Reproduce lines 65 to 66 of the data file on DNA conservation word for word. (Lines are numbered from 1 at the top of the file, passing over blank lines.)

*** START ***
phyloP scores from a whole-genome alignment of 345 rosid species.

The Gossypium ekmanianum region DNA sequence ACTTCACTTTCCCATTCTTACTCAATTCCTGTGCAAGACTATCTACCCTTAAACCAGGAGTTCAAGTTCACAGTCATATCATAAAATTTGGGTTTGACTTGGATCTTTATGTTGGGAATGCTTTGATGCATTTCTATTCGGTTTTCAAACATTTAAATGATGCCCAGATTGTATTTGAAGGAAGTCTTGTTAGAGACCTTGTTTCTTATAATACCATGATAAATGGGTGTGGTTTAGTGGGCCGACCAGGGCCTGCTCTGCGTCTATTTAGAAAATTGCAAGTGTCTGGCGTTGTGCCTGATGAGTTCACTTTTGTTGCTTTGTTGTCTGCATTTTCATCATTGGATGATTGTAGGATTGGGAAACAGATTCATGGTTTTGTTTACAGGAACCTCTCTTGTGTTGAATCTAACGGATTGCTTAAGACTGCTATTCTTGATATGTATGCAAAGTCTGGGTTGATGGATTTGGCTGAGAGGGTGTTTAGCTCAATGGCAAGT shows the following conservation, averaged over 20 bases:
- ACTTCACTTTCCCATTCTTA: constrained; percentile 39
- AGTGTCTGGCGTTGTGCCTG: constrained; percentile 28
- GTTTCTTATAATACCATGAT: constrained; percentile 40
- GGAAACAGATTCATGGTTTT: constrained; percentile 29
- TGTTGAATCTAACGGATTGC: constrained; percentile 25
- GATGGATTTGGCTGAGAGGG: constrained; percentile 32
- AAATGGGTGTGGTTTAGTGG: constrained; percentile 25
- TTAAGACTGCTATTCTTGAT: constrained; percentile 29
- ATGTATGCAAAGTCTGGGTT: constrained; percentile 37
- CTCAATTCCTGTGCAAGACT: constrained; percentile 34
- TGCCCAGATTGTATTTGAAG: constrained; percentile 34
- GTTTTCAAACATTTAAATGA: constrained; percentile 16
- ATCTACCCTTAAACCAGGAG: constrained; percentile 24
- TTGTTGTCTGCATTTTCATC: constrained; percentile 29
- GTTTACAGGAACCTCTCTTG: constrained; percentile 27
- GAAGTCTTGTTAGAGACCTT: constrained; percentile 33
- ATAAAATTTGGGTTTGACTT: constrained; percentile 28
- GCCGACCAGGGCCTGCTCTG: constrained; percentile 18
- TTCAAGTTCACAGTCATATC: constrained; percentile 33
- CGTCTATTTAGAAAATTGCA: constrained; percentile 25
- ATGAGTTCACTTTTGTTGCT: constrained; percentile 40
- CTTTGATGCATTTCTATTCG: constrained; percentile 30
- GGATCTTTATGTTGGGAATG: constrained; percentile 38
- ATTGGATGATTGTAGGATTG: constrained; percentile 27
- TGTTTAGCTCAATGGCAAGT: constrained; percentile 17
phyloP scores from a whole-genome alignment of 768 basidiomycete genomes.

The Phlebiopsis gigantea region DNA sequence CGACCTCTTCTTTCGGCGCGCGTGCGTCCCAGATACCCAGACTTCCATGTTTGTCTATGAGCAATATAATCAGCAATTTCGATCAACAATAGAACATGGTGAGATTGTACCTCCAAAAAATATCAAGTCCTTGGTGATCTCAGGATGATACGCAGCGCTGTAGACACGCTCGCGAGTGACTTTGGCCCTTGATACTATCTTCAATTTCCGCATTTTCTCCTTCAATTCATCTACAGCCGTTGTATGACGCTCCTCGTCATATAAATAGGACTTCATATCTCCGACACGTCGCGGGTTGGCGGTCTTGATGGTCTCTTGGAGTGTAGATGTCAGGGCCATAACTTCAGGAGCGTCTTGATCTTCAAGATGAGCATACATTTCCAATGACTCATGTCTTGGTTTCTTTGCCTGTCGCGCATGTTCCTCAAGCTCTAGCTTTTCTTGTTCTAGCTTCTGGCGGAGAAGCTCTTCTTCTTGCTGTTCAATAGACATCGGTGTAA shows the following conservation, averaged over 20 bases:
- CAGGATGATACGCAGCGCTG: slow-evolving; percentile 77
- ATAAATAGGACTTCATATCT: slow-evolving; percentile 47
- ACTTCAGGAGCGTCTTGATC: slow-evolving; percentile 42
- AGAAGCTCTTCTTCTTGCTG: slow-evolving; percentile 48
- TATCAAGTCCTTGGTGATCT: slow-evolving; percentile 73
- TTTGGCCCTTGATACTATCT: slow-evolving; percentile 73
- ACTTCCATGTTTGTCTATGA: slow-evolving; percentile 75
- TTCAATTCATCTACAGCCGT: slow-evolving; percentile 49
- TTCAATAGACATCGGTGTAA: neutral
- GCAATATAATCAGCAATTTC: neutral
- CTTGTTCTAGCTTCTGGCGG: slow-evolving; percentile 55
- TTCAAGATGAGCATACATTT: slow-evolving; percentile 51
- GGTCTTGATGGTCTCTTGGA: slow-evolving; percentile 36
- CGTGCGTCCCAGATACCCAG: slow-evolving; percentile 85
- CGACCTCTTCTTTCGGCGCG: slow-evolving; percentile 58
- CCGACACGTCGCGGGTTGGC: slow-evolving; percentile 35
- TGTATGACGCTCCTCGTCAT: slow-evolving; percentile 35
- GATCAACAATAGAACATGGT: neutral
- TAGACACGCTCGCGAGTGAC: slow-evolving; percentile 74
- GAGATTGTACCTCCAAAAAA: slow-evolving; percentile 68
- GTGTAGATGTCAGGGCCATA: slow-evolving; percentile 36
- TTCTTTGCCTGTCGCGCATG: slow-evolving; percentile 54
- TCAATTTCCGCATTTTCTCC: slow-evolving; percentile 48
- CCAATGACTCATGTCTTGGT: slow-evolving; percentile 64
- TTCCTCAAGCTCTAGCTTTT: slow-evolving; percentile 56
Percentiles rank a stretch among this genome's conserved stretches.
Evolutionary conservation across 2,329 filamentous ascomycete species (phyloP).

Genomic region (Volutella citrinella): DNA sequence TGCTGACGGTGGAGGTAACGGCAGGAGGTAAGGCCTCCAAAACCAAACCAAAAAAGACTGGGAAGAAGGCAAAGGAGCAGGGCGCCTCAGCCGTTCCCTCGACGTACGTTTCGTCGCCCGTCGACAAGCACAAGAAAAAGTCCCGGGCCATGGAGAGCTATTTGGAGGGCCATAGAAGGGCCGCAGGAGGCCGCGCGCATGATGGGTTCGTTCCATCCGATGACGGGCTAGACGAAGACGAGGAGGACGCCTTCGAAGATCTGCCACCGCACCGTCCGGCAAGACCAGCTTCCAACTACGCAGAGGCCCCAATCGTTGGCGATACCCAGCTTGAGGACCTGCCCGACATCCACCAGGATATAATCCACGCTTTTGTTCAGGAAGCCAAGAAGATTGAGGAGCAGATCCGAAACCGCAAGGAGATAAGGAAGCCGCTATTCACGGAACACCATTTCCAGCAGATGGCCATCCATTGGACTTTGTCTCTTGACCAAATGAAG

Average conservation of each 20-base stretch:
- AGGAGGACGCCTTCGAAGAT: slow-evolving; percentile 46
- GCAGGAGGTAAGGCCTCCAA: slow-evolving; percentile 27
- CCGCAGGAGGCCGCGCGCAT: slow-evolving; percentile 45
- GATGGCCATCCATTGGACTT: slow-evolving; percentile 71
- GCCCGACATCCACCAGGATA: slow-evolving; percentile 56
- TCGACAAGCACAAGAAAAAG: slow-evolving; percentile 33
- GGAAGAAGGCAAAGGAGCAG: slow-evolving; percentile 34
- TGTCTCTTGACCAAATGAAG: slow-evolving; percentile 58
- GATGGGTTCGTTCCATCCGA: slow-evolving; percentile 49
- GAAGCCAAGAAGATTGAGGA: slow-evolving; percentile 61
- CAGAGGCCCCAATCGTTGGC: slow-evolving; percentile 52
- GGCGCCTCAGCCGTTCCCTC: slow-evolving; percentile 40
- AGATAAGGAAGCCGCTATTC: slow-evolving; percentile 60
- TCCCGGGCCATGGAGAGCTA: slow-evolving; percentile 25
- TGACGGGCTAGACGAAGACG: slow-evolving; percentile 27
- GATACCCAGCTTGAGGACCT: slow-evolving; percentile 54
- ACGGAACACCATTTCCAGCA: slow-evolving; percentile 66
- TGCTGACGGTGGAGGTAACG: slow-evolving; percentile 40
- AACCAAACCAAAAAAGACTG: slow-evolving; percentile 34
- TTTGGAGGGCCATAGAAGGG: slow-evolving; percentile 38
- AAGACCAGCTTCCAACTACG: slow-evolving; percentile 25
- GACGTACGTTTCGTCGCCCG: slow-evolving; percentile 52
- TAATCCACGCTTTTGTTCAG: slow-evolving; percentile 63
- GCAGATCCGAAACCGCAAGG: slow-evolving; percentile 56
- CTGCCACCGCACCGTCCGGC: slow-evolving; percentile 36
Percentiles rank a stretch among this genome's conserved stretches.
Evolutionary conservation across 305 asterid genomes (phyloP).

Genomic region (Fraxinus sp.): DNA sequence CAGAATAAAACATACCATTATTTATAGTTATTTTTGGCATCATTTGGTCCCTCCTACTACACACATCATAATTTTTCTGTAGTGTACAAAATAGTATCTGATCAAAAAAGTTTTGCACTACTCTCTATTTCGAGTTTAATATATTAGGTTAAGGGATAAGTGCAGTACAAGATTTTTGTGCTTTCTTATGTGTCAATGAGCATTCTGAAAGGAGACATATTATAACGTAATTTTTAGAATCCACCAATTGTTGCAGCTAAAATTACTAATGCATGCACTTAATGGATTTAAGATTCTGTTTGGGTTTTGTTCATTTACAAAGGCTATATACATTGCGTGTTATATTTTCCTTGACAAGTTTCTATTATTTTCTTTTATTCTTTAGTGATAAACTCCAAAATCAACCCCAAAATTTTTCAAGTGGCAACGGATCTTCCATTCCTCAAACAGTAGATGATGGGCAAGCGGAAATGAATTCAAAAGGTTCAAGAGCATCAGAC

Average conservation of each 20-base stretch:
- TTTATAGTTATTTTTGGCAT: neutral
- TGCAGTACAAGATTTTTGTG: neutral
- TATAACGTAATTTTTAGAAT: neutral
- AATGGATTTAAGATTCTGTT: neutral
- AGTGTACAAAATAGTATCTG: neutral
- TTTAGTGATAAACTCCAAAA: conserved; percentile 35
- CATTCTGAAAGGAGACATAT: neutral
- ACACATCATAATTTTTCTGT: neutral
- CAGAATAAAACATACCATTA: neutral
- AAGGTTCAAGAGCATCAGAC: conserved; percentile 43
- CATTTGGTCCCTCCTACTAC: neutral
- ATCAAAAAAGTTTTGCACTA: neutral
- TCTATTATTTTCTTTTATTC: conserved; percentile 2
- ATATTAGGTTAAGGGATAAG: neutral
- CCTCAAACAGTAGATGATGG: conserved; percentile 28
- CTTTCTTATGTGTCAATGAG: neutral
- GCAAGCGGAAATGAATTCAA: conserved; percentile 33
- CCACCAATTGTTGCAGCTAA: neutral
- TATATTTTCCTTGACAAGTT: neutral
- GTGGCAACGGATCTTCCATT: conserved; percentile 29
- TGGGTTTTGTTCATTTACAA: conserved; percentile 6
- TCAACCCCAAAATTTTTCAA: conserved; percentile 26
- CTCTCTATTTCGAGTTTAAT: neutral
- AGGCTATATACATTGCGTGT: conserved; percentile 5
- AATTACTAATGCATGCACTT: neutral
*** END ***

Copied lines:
- GGAAGAAGGCAAAGGAGCAG: slow-evolving; percentile 34
- TGTCTCTTGACCAAATGAAG: slow-evolving; percentile 58